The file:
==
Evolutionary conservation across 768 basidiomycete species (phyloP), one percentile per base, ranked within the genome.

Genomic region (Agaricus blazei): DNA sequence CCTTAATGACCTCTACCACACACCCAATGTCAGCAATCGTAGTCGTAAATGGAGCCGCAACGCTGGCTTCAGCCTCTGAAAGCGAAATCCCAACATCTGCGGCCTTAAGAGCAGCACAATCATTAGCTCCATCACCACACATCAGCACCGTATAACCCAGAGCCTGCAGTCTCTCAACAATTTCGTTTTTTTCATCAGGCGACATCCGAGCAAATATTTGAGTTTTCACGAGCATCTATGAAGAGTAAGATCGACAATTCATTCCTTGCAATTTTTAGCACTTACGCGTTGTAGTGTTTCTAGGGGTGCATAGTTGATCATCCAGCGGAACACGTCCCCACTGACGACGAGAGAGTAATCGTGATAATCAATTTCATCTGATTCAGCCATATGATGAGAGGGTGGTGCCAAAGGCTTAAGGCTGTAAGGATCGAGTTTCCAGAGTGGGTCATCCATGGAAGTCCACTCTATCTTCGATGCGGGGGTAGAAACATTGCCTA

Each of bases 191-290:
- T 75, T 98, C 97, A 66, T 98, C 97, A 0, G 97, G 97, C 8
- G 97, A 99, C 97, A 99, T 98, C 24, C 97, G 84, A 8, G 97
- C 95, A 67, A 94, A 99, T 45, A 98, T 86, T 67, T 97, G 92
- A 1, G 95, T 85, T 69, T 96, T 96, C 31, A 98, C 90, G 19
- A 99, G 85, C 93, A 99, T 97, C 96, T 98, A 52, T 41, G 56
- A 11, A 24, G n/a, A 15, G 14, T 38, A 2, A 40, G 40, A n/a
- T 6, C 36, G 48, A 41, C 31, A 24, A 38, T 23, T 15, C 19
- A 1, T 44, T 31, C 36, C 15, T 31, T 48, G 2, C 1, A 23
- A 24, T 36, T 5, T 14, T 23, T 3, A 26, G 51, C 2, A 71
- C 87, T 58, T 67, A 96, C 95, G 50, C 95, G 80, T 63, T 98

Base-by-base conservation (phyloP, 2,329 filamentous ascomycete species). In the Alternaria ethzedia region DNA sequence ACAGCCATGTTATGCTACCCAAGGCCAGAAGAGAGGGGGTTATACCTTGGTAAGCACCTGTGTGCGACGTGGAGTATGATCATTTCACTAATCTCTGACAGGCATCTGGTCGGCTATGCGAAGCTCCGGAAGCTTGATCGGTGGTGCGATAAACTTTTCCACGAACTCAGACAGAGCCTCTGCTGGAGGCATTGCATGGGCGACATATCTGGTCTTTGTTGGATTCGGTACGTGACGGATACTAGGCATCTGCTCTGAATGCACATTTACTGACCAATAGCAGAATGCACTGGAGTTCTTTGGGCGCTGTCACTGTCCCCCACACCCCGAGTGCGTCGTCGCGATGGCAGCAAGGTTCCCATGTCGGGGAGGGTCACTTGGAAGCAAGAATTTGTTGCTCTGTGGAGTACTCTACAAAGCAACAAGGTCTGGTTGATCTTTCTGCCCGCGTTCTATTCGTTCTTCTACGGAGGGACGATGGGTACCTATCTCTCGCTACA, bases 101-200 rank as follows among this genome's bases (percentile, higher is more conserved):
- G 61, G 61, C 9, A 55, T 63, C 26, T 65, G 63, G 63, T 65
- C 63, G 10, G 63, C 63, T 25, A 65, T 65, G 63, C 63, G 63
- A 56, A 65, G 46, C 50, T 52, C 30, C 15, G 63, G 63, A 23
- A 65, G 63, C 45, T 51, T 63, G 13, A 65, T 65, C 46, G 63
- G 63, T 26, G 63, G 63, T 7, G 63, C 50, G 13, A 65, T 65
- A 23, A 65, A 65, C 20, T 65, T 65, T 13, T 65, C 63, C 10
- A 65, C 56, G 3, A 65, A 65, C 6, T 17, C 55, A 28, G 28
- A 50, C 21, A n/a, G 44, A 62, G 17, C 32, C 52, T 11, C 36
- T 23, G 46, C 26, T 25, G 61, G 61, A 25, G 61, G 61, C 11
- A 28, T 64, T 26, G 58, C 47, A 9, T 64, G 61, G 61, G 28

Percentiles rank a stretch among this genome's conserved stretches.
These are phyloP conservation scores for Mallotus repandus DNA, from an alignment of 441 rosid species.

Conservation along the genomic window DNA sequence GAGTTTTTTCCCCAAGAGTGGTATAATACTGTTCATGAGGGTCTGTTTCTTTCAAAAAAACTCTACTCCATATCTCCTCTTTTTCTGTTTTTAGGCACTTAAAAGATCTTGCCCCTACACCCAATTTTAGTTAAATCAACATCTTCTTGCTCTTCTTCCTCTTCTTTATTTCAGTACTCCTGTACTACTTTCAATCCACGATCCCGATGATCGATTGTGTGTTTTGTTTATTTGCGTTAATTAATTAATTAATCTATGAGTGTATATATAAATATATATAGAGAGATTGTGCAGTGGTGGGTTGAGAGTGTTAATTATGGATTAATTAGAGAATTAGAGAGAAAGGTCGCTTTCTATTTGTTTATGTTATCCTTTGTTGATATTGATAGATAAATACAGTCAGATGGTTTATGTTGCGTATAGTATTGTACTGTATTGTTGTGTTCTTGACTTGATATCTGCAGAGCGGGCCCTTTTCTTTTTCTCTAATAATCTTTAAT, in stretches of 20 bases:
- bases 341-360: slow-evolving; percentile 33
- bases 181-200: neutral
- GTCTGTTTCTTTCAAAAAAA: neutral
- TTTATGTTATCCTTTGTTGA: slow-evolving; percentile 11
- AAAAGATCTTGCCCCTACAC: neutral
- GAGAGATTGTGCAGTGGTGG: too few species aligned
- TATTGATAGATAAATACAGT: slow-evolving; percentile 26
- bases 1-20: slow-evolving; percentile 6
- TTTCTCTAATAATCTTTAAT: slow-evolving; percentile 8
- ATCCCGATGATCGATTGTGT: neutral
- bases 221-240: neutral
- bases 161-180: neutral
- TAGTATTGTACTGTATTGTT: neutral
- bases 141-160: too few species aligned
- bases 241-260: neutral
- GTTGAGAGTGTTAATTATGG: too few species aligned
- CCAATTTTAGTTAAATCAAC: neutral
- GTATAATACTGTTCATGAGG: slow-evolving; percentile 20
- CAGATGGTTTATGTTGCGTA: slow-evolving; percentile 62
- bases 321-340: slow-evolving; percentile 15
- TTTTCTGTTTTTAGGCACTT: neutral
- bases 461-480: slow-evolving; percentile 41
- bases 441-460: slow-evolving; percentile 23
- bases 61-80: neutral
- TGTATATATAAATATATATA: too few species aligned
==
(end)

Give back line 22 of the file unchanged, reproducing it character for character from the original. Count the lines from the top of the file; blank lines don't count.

- A 50, C 21, A n/a, G 44, A 62, G 17, C 32, C 52, T 11, C 36